If New Zealand is to make a smooth and successful transition to a low-carbon economy, we will need to reset our financial systems says Mercury Energy's Lucie Drummond.
Drummond is Mercury's risk assurance officer and is involved with the energy company's input into the Financing the Future interim report — a document that aims to chart New Zealand's route to creating a financial system underpinning sustainable social, environmental and economic wellbeing goals.
The Aotearoa Circle's work aligns with Mercury's internal goals: "Sustainability is front and centre for us as a renewable energy company. We see financial system reform as a fundamentally important part of that," she says.
Drummond says investors in general are increasingly interested in learning about a business's long-term sustainability.
"Providers of capital have been increasingly looking for this information since about 2008 or 2009. At the same time we've been working internally to look at our material value drivers.
We've been looking a broader suite of values than just the financial ones.
"Aotearoa Circle is a great initiative because it brings together public and private organisations to have a joined-up approach on key issues."
She points to the leadership already being shown by Canada, China and the United Kingdom. China's approach is mainly driven top-down by government leaders concerned about the consequences of rapid industrialisation. These circumstances are quite different from those in New Zealand. However, the UK is motivated by a need for economic regeneration and keeping its status as a financial hub during otherwise turbulent times.
Drummond says there is a similar opportunity for New Zealand to build relevance.
"This report gives us the ability to look at what has already been developed in those countries and then think about how we can take them and create something unique for the New Zealand market."
One of the key differences is that New Zealand has a far larger proportion of small and medium companies.
Say Drummond: "It is great that the Aotearoa Circle report will include a roadmap. We need this, so that any change isn't seen as insurmountable or as a challenging and bureaucratic overload for smaller companies.
"They have fewer resources available to adapt and change."
New Zealand's listed companies are already seeing changes. Drummond says the roadmap will draw on this experience and lessons from the bigger companies will be adapted to work for smaller businesses.
Drummond says there are clear benefits from taking this approach. "We're talking about changes in the way financial capital flows to recognise a broader definition of value. If the providers of capital can test these ideas with the bigger players first, then, naturally, they will become more comfortable with providing it to those smaller companies."
She says there's a distinct shift towards this kind of investment giving an example of changing attitudes at insurance companies: "During a recent visit to talk to underwriters, we saw insurers moving away from companies that are heavily reliant on fossil fuels. They are now saying they will no longer underwrite those risks. We're seeing other key players making significant steps as well."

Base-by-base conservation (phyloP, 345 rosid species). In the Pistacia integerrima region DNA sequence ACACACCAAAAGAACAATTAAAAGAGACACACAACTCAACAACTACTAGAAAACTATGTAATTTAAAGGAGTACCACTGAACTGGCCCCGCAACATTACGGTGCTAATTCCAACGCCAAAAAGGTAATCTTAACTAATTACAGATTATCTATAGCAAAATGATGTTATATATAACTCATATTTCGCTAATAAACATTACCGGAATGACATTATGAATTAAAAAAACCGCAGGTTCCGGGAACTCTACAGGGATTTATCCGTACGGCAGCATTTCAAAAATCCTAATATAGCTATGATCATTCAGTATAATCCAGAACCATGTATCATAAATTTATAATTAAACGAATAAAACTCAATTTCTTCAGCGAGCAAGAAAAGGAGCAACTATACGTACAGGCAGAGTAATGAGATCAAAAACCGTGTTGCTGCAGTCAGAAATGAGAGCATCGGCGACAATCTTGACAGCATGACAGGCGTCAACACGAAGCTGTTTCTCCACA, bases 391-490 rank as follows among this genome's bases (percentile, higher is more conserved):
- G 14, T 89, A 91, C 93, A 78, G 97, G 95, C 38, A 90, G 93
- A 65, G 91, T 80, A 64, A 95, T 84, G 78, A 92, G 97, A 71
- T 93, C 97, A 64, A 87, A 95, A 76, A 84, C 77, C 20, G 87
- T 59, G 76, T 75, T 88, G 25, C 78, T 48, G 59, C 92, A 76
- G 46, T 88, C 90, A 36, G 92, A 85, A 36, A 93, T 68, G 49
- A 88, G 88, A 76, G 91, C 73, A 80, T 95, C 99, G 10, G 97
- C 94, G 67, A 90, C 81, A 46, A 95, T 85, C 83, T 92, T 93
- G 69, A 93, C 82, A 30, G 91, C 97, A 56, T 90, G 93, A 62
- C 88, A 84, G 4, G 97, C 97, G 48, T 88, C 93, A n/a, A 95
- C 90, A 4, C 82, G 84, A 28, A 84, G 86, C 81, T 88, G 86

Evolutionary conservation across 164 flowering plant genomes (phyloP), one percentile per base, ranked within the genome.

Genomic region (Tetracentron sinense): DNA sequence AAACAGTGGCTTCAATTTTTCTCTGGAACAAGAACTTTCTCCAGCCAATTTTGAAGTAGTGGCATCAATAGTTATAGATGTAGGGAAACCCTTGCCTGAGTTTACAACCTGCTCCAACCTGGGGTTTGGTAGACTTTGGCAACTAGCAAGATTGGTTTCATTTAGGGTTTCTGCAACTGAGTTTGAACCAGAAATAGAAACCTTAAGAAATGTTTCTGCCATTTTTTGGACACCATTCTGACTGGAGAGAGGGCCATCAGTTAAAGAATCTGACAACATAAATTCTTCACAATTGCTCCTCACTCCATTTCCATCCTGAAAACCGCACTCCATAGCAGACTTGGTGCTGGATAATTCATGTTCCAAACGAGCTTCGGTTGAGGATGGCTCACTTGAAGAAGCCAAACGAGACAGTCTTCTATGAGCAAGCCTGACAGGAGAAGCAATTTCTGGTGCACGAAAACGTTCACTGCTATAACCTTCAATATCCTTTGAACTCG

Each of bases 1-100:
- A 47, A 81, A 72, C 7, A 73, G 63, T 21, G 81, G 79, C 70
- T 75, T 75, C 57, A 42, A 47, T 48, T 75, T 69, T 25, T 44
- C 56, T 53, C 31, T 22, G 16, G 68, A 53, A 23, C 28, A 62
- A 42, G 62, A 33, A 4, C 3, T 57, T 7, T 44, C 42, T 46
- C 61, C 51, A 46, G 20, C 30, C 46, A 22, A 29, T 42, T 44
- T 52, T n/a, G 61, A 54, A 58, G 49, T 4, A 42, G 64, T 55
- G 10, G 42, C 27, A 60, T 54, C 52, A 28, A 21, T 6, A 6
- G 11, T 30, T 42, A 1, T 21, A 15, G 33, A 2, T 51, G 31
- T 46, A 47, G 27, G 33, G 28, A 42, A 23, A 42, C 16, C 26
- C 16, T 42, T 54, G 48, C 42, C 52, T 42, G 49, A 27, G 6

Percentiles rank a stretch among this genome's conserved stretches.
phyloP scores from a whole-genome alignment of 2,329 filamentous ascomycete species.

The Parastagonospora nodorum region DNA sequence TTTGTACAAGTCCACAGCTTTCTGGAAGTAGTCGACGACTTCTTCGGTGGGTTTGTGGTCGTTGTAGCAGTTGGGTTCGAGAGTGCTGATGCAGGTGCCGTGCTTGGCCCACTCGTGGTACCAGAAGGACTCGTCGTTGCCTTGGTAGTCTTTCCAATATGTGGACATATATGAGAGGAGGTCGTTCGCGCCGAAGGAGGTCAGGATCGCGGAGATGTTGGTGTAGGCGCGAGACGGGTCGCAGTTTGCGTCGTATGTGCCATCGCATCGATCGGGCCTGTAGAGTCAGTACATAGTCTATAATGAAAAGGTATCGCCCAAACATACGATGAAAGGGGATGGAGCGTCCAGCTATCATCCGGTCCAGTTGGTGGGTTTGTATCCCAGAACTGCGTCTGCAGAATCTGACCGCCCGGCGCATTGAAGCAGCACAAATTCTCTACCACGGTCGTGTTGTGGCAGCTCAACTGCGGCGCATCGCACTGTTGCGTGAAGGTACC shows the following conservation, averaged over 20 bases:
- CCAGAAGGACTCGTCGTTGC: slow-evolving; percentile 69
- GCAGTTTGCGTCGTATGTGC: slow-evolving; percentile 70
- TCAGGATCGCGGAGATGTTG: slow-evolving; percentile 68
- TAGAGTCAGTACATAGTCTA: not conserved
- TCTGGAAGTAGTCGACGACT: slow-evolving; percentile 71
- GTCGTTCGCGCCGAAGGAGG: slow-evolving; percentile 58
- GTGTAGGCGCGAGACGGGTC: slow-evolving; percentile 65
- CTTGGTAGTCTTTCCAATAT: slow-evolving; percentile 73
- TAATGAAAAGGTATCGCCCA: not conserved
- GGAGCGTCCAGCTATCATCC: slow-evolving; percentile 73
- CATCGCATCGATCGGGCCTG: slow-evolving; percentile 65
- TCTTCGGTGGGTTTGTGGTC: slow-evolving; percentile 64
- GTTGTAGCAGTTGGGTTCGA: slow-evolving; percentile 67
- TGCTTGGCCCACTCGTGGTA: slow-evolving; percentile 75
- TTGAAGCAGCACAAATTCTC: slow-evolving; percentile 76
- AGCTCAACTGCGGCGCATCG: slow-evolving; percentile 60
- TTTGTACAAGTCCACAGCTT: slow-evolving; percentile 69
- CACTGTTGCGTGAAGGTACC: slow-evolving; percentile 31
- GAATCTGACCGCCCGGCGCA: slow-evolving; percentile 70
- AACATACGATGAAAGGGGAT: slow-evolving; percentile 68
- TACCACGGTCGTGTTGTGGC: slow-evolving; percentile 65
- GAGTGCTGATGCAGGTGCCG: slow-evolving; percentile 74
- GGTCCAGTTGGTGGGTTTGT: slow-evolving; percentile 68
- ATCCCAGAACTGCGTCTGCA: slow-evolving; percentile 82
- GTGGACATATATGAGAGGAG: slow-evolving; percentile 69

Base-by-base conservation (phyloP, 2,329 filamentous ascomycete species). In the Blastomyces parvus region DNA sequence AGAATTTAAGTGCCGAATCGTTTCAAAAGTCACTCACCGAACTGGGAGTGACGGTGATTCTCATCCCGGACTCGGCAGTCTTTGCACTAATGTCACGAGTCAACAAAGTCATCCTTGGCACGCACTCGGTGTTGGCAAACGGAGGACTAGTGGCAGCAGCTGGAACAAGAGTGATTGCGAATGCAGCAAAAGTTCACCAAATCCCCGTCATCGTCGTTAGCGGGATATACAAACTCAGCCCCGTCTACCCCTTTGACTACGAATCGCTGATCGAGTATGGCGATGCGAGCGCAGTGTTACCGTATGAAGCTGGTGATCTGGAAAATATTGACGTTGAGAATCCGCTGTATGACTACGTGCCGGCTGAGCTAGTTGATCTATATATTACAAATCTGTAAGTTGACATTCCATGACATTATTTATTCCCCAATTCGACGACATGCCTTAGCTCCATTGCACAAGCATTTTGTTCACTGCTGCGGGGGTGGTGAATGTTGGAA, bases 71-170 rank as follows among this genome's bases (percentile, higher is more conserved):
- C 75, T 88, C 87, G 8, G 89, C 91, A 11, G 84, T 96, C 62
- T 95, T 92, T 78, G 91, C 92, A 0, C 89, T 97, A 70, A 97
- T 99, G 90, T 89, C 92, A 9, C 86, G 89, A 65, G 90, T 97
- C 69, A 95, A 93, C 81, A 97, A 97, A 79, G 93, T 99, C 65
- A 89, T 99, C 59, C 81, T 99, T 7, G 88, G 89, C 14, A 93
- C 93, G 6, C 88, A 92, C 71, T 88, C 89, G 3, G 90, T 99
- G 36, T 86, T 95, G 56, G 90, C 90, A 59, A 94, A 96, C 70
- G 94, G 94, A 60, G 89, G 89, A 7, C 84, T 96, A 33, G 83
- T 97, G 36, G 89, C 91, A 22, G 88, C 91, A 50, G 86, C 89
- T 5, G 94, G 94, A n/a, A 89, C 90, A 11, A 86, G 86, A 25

Drummond relates these changes to the rise of the ESG — environmental, social and governance — approach to investing. This is where investors take a long-term view and look at all implications before committing finance; already there is divestment from fossil fuels.
"New Zealand is already at 85 per cent renewables for the electricity sector," explains Drummond. "So, I wouldn't expect to see a massive shift in terms of divestment in terms of the electricity sector here. It's a massive driver in overseas companies because they face a much bigger challenges decarbonising their electricity markets. If there's a negative focus in New Zealand, it is more on transport. The question there is difficult: you're thinking about how to shift the financial systems to help incentivise the changes required."
Drummond says there has been a high level of engagement in preparing the interim Financing the Future report.
"People are picking it up, understanding the system change required and then providing feedback. That will be used shape up the final report and proposed roadmap.
"Active participation will be the key. We want to have something that works. Getting people to participate in the process is the way to ensure that happens. As a business we'll be looking at it in terms of how it shapes and influences the direction that we are already following."
Drummond doesn't expect this to pose a major challenge for Mercury.
"We have an expectation that the report is aligned to our thinking in terms of the systems that we are already creating internally. Our business is looking to help New Zealand on its journey to a low-carbon future."
She expects education will be a key focus, saying this applies at a number of levels, including consumer education. One of the more powerful issues will be governance and whether there is a capability gap when it comes to the new business landscape.
"I don't think this is in any way an insurmountable barrier.
"Even if your view of the status quo is that you have a governance suite who are less familiar with discussing environmental and social risks, New Zealand directors are well versed at using the tools available to them to get up to speed."
Read the Sustainable Finance Report here.